Five Things: Wednesday 22nd May

RIP George Jones: A memory of the Wembley Country Festival, 1981
Simon and I loved the Killer, Jerry Lee Lewis, and were prepared to endure any amount of maudlin production-line Nashville filler to see him. However, the bill at the 1981 International Festival Of Country Music (© Mervyn Conn) at the Empire Pool was pretty good, and Carl Perkins’ set led into Jerry’s, the highlight of which was a staggeringly over-the-top rendition of “Somewhere Over The Rainbow”. The icing on the cake, however, was the towering (but pretty short, if memory serves me well) performance by the legendary George. I had inveigled a press pass and snuck into the VIP section, and found myself next to Elvis Costello, who was there to pay homage, I’m guessing. Two frames, a rather evil-eyed look from one of Elvis’s companions, and I concentrated on the stage. My favourite shot, though, is of Simon, resplendent in bootlace tie and Jim Reeves badge…

George

Michael Hann v Ginger Baker, Guardian video
I’m with Ginger on this. It’s not nearly as awkward as The Guardian claims, and Hann should have realized from question one that he needed to be a bit less rock writerly. The business of being a working musician is often about money, and survival, not art, so asking him questions like “Your time in Africa – it seems from the film to be very, very important to you, was that the time when you felt most musically fulfilled?” may not be the best starting point, especially as it implies that anything post that period was a let down…

Bowie Fan album, £650
Weirdest item in the Selfridges pop-up Bowie shop.

BowieFan

A Week of Gifts…
Lloyd gives me Imelda May’s plectrum: “Hubbard, my oldest friend from Hull, is mad about Imelda. He went to see her and after the gig got chatting and she gave it to him – it’s the one she used.”

Imelda

And Weston kindly gives me these cigarette cards of guitarists, part of a set issued by Polydor in the seventies. It reminds me that I need to download the Shuggie Otis outtakes that Richard Williams writes so well about here.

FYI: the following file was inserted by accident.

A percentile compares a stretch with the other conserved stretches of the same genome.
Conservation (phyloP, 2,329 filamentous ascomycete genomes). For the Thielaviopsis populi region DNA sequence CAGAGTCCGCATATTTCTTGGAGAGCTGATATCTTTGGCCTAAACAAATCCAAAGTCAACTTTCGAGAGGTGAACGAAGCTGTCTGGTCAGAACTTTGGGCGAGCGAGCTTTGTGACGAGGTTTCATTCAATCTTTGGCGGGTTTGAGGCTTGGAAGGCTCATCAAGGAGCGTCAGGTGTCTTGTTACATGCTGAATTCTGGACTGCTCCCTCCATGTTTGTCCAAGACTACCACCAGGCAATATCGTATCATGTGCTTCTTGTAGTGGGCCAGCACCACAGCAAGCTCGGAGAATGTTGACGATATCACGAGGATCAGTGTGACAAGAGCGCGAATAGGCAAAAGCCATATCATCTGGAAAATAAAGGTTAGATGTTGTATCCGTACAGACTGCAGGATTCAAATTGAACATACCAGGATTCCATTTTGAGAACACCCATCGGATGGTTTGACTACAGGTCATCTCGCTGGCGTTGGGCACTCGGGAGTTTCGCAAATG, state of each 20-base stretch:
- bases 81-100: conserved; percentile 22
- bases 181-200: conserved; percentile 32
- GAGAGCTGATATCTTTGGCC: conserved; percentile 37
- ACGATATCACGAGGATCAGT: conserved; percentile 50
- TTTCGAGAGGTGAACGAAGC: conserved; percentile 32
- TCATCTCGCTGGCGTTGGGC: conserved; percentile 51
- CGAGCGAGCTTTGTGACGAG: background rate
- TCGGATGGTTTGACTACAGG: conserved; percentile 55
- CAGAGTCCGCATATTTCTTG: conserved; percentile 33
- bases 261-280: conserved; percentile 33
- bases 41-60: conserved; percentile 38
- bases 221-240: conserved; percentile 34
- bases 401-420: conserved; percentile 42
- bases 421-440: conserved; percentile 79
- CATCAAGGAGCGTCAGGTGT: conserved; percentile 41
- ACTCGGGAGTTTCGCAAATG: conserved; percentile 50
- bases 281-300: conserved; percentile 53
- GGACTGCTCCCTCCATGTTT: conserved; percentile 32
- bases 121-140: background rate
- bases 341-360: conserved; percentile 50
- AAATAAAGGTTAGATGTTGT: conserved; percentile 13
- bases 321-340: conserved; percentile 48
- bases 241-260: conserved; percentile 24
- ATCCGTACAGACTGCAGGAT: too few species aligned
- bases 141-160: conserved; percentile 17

Cards

Ladies & Gentlemen, Henry Diltz
I’m introduced to Henry, legendary lensman of Laurel Canyon, whose iconic pictures of The Doors, Buffalo Springfield, The Eagles, Joni Mitchell and CSN&Y were the visual soundtrack to my adolescence. I ask him when he switched his focus from musician (he was a member of the Modern Folk Quartet, playing banjo) to photographer. He tells me that Steve Stills mentioned that the Springfield were going to do a gig at Redondo Beach, so he tagged along to take pictures for the slide show that he would do for his friends every weekend, showing pictures of L.A. itself and sometimes its musicians, who were often among those gathered in Henry’s house. The Springfield came outside from their sound check and he asked if they’d pose in front of a large mural. A magazine heard that he had some shots and paid him $100. Realising he could make this photography thing work he started taking more and more and, often with designer Gary Burden, photographed his friends album covers. I loved hearing about his time playing banjo for Phil Spector: Spector was interested in the nascent folk-rock scene and took The Modern Folk Quartet into the studio, where they recorded a Harry Nilsson song, “This Could be the Night”. Brian Wilson dropped by whilst they were recording it, in his pajamas and dressing gown, and sat there with the song on repeat, mesmerized. Spector, very paranoid about any song he released, afraid that it wouldn’t scale the heights of his previous successes, and would therefore damage his reputation, never put it out. But Henry did get to play banjo sitting next to Barney Kessel in the guitar section of the Wall Of Sound, on the Righteous Brothers “Ebb Tide” among others…

Henry introduces the film Legends Of The Canyon at the Mayfair Hotel, tiny Canon camera always at hand

Henry introduces the film Legends Of The Canyon at the Mayfair Hotel, tiny Canon camera always at hand

There’s a very good interview with Henry here, from rockcellarmagazine, that tells the stories in more detail.

Comments

  1. Mick Steels says:

    Watching the full interview with Ginger he comes over, generally, pretty well. He treats most of the questions from the audience with respect and speaks movingly and with humility about his heroes. The problem is the Guardian journalist who is very much out of his comfort zone and displays little knowledge or understanding of how to interact with a musician of Baker’s generation.

    • Absolutely right, Mick, and he doesn’t gauge how Baker is responding to the audience questions and amend his approach. I’m not saying it’s an easy job to interview Mr Baker, but he doesn’t help himself…

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